Editor’s Note: This is the most-important article you'll read this hunting season that can save your life, keep you from losing 1 week to 6 months of work, save you thousands of dollars and prevent pain and suffering for many years. The longer you’ve hunted from a tree stand, the more likely that you’ll fall. We all think of tree stand accidents happening during hunting season, but this week we’ll look at three people who work with and shoot video for the Mossy Oak Pros Mark and Terry Drury of Drury Outdoors, who have fallen before the season. Part of the reason they fell was they believed they were bullet-proof from tree stand accidents.
Blair Goins of Florence, Alabama, films for the Drury Outdoors “Dream Season TV” Show.
In the summer of 2013, I had gone to an outfitter’s property where I planned to hunt during the fall. I took my 4-wheeler and some herbicide to spray the green fields I would be hunting over to kill all the weeds.Then I planned to plant my fall crop of Mossy Oak BioLogic. The outfitter had put several stands up and wanted me to climb one particular stand to see if I thought I’d have a clean shot from that stand to take a deer. A lady I was dating climbed up in the stand just to look around - but she only was just over 5-feet tall and weighed about 100 pounds. Then I climbed up. I had left my Muddy Safety Harness in my truck, because I wasn’t planning to climb into a tree stand. I was just spraying the herbicide over the green fields.
I've been deer hunting for 28 years, and I’ve climbed into and out of tree stands thousands of times without ever having an accident. I climbed up into the fixed-position stand, stood up, looked and then turned around to step off the stand onto the stick ladder I’d used to climb the tree. The ratchet straps that attached the stand to the tree broke. As I was falling, I worried that the stand would fall on top of me. However, the stand kicked out away from the tree. I landed on my feet just like a cat that jumps from a high place but all the weight of my body came crashing down on my left ankle and pretty much destroyed it. I was wearing snakeboots but one of the bones in my ankle came through the skin, through the boots, and out on the outside of the boot. Later, I learned I also had a stress fracture in my backbone and some broken ribs.
The outfitter called the paramedics, and I was rushed to the hospital in Murray, Kentucky. My injury was so bad I was immediately sent to Vanderbilt Hospital in Nashville, Tennessee, and underwent surgery. The doctors had to use an external fixation device (put screws into the bone above and below the fracture and attached a device outside the skin to the screws that could be adjusted to realign the bone). My fracture was so bad the doctors couldn’t reset the bones. They cleaned out the wound and let the swelling go down before they went in and put plate screws in my ankle. Three weeks later I returned to the hospital and had plates put in my ankle to enable me to walk again. Three weeks later, my wound got infected, and I had to return to the hospital, had another surgery and had a halo frame put on my foot and leg that I had to wear for 5 months.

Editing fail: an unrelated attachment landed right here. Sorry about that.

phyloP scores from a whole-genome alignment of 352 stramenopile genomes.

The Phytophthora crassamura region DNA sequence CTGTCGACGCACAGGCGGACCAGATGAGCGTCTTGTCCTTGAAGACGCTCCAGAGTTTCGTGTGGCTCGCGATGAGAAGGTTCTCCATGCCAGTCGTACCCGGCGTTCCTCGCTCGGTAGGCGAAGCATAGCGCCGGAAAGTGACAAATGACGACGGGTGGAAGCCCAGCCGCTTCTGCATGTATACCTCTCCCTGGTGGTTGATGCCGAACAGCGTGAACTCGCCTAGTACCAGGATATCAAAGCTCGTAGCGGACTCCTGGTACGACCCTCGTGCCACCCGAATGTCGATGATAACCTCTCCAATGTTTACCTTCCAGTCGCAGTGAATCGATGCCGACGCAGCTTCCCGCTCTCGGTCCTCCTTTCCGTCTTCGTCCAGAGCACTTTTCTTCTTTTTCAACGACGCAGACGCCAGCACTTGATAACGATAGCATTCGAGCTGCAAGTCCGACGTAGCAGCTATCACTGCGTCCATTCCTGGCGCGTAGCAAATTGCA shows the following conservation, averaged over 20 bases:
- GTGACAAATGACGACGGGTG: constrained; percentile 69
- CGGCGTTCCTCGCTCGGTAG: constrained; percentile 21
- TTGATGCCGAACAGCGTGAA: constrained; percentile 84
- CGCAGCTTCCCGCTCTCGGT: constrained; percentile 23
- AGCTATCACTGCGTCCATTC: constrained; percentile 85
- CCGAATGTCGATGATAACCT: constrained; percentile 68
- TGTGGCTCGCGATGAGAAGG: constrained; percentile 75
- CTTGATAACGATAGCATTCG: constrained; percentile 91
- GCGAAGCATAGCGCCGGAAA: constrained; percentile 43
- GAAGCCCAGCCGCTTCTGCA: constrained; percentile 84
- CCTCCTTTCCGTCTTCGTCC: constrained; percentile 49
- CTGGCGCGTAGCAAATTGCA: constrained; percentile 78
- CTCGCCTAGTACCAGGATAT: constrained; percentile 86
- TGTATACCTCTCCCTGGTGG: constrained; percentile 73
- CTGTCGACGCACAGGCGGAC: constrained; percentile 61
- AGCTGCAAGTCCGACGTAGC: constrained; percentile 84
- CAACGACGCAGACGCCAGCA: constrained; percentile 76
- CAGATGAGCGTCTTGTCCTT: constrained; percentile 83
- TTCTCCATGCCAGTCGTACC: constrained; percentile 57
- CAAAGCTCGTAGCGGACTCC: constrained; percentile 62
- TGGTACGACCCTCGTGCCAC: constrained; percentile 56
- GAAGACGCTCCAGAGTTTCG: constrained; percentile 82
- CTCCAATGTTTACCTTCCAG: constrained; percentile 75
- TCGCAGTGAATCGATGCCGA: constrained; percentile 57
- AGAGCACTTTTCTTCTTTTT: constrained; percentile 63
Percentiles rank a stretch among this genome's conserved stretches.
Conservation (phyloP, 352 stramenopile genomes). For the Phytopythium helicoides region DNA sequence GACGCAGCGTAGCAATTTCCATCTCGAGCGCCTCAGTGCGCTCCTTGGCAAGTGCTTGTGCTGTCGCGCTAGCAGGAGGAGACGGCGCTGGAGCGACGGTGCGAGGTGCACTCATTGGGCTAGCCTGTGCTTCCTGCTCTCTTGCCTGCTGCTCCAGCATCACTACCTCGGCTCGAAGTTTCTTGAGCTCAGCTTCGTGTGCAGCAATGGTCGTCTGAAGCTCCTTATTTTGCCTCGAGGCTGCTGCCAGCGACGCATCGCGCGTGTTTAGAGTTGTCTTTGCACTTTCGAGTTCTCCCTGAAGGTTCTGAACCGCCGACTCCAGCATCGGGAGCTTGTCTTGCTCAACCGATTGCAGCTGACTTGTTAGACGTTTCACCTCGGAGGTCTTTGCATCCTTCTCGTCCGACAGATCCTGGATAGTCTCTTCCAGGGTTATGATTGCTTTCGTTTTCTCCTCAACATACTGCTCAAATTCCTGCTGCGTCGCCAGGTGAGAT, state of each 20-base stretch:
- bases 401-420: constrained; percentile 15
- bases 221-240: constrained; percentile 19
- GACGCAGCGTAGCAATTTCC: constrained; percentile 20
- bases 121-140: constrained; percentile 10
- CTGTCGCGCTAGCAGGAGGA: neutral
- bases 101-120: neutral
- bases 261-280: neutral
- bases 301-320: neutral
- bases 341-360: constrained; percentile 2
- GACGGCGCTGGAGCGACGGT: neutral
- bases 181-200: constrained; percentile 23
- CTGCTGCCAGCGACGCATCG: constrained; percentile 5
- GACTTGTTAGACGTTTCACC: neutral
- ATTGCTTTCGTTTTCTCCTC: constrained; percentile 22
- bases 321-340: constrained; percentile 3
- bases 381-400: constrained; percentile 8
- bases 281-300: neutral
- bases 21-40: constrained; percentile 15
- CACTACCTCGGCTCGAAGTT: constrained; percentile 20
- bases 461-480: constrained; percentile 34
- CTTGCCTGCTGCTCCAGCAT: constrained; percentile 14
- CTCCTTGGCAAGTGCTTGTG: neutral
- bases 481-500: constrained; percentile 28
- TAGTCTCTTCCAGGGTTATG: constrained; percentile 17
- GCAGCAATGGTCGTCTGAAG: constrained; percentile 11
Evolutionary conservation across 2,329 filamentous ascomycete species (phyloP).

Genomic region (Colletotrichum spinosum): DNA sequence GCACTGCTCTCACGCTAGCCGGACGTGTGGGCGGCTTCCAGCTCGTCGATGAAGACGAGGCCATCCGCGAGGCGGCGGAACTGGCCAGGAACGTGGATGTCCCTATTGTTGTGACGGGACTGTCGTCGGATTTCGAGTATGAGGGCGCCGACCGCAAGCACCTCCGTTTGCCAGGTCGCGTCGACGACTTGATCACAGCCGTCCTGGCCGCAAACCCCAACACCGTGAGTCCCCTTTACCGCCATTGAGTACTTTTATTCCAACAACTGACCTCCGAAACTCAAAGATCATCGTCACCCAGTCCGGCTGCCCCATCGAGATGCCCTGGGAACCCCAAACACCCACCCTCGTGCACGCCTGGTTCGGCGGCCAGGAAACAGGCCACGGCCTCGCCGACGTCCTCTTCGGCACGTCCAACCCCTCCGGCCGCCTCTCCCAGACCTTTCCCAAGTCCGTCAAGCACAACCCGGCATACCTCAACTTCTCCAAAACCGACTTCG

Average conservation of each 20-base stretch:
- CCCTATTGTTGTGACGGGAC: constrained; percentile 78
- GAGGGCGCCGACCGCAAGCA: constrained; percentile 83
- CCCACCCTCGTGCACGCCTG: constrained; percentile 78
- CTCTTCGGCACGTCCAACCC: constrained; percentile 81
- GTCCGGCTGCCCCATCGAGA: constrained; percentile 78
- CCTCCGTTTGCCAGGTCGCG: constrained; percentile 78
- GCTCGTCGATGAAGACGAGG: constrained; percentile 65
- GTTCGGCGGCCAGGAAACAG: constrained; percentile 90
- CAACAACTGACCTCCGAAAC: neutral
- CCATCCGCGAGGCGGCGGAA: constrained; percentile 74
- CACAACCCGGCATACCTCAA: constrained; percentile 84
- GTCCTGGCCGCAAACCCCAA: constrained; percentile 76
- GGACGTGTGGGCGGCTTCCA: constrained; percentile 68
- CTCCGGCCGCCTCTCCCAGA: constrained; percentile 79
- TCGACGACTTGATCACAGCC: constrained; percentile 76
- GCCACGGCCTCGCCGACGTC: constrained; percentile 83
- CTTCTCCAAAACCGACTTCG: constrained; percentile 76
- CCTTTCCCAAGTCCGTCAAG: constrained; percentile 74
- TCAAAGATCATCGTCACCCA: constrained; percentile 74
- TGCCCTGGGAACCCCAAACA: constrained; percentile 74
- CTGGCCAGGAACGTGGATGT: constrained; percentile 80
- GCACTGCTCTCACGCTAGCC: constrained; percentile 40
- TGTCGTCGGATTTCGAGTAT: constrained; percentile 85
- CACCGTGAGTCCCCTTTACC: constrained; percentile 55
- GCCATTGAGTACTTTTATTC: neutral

I was off from work for 18 months. During the deer-hunting season, I used crutches to get in and out of the woods, and I had to hunt out of ground blinds and box blinds. The box blinds were about 6 feet up off the ground. I could pull myself into the box blinds just using my arms to climb. I couldn’t walk into the woods. I either had to go in on a 4-wheeler or a truck to my stand.
Some lessons we learn easy, and some lessons we learn the hard way. From my fall, I learned that I’ll never go up a tree stand without a safety harness again. I would advise you to never climb a tree without a safety harness attached to the tree from the time you leave the ground, go up the tree – until you come down the tree and are standing on the ground again.
All the pain and suffering I’ve been through isn’t worth not taking the time to buckle up before you go up. Once you get your tree stand attached to the tree, I also highly recommend using the new life lines available as you climb into your tree stand and come down. That way, you can stay connected the entire time you're climbing. Most novice tree stand hunters fall either when they're climbing up or coming down the tree, however, most experienced tree stand hunters often fall due to malfunctions with their tree stands or not checking their stands just before they hunt. I know several experienced tree stand hunters who’ve fallen because the straps around the tree that have held their fixed position stands have broken. Or, when they’ve gotten into a tree stand someone else has set-up, they’ve assumed the stand’s safe, but haven’t checked it out for themselves. Although the lady I was dating got in and out of the stand before I went up, she weighed a lot less than I did.
To learn more about hunting deer, check out John E. Phillips’ new eBook and print book, “Bowhunting Deer: Mossy Oak Pros Know Bucks and Bows.” You also can download a free Kindle app that enables you to read the book on your iPad, computer or Smartphone.
For information on making jerky from your deer to provide a protein-rich snack, you can download a free book from http://johninthewild.com/free-books.
Tomorrow: Add New Straps to Fixed Position Stands